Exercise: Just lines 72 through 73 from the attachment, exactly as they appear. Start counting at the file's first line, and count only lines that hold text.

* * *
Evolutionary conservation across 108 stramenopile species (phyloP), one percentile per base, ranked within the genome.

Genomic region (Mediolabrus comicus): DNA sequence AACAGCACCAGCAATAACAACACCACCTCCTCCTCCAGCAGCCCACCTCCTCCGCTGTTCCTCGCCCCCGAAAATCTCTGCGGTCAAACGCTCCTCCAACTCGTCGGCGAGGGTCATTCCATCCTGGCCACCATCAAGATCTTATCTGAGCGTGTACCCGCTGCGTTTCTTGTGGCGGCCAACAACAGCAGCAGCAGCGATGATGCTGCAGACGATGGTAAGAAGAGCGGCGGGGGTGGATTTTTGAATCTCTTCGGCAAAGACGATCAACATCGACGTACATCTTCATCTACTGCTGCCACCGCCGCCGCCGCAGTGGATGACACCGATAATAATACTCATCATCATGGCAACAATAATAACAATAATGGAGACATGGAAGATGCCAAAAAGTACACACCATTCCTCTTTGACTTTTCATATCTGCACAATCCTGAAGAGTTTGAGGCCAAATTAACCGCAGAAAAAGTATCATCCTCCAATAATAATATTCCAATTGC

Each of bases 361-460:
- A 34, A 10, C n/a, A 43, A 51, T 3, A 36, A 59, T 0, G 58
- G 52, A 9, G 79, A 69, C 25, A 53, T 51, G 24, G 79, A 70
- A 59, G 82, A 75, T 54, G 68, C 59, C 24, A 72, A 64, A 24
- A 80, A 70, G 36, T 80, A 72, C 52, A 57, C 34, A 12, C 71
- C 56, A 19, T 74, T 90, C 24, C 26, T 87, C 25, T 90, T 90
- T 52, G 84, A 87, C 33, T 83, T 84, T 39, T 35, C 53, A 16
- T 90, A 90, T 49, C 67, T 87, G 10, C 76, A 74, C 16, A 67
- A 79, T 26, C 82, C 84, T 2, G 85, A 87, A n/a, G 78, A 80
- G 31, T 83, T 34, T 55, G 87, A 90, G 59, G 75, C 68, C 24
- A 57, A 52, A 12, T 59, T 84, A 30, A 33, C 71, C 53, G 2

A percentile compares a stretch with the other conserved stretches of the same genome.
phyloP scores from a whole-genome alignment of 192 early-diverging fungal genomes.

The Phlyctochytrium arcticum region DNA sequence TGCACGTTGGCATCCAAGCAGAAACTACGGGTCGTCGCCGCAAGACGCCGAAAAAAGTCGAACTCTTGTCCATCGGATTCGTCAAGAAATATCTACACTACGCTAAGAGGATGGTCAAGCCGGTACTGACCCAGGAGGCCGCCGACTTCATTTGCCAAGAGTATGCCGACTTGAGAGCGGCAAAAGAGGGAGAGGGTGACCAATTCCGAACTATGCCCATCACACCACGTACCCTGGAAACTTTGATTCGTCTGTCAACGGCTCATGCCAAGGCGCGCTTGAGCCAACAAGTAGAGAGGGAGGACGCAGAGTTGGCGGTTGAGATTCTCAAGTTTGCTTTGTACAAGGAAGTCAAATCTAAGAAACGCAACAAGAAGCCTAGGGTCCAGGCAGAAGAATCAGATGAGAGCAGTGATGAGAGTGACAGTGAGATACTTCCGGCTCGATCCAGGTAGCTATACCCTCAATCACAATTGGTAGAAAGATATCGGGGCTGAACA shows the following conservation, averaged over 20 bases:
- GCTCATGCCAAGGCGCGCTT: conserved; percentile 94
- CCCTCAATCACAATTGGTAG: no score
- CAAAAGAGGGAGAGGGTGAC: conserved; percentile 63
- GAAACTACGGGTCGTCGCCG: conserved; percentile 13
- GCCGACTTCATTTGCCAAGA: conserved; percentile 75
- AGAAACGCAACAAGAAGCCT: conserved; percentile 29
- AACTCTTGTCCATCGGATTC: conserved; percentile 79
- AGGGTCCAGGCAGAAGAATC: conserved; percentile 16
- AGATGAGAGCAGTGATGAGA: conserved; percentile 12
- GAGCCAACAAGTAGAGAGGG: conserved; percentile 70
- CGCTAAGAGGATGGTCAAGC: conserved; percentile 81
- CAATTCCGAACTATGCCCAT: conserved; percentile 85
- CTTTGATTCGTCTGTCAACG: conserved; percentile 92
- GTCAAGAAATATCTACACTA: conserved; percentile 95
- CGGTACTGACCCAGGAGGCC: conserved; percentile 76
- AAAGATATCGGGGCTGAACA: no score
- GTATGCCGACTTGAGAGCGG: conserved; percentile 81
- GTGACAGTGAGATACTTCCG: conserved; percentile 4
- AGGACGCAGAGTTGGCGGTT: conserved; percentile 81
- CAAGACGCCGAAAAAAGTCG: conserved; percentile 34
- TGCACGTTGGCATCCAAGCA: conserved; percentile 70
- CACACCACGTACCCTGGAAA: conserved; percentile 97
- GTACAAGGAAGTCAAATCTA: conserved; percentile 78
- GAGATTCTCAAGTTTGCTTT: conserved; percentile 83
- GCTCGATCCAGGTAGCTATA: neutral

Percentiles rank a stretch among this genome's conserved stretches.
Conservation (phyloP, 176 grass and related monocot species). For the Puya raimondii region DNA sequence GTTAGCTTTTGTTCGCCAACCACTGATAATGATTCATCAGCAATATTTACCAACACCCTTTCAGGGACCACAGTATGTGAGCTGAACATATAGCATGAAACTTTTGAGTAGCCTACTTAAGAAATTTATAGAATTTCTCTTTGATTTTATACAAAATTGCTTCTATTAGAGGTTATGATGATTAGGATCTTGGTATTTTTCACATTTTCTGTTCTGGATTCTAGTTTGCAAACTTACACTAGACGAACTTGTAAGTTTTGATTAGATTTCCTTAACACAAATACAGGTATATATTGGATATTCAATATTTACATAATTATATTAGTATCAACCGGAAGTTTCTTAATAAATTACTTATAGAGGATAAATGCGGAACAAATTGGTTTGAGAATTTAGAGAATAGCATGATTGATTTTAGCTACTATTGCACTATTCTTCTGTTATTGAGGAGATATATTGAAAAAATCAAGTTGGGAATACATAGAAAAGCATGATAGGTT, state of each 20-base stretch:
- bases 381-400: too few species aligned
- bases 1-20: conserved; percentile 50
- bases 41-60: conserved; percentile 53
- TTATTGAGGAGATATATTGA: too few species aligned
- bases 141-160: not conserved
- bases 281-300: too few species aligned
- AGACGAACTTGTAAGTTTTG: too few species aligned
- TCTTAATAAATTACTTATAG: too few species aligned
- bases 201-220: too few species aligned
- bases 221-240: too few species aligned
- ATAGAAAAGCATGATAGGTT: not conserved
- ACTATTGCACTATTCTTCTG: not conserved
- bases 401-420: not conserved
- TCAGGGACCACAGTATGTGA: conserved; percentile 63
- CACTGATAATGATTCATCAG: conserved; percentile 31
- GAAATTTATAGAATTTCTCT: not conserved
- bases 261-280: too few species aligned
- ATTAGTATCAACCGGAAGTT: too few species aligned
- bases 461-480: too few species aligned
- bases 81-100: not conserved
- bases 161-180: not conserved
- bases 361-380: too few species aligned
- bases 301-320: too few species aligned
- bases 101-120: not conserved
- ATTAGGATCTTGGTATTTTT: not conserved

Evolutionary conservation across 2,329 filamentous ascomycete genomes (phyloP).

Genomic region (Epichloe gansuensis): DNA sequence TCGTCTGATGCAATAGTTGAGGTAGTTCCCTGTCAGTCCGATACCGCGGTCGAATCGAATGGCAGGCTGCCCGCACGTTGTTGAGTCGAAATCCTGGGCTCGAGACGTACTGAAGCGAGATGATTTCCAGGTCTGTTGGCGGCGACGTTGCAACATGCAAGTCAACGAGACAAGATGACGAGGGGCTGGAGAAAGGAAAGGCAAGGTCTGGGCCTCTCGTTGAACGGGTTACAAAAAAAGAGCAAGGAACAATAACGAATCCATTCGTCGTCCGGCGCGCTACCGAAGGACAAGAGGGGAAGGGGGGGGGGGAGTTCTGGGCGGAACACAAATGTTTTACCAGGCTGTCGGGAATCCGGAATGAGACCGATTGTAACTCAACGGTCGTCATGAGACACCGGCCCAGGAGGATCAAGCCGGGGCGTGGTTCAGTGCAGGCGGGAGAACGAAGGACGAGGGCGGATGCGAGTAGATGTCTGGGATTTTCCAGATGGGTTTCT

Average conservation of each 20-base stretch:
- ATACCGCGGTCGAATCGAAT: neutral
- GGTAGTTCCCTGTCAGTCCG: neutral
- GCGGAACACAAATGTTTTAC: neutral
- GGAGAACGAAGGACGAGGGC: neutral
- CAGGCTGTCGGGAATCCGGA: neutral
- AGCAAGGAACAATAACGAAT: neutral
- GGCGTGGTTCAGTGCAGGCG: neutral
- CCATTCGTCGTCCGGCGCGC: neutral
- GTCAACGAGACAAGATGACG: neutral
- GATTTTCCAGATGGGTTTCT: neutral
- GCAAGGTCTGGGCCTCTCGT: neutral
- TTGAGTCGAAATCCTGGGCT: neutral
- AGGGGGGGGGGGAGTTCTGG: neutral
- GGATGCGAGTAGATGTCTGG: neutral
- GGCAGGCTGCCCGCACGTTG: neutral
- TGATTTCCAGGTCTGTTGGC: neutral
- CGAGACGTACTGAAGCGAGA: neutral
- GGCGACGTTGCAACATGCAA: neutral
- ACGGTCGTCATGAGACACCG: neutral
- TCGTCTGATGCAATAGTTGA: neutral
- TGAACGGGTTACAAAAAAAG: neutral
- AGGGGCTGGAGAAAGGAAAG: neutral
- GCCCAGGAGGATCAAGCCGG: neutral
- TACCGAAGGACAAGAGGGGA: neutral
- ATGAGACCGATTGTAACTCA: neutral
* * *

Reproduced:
- ATACCGCGGTCGAATCGAAT: neutral
- GGTAGTTCCCTGTCAGTCCG: neutral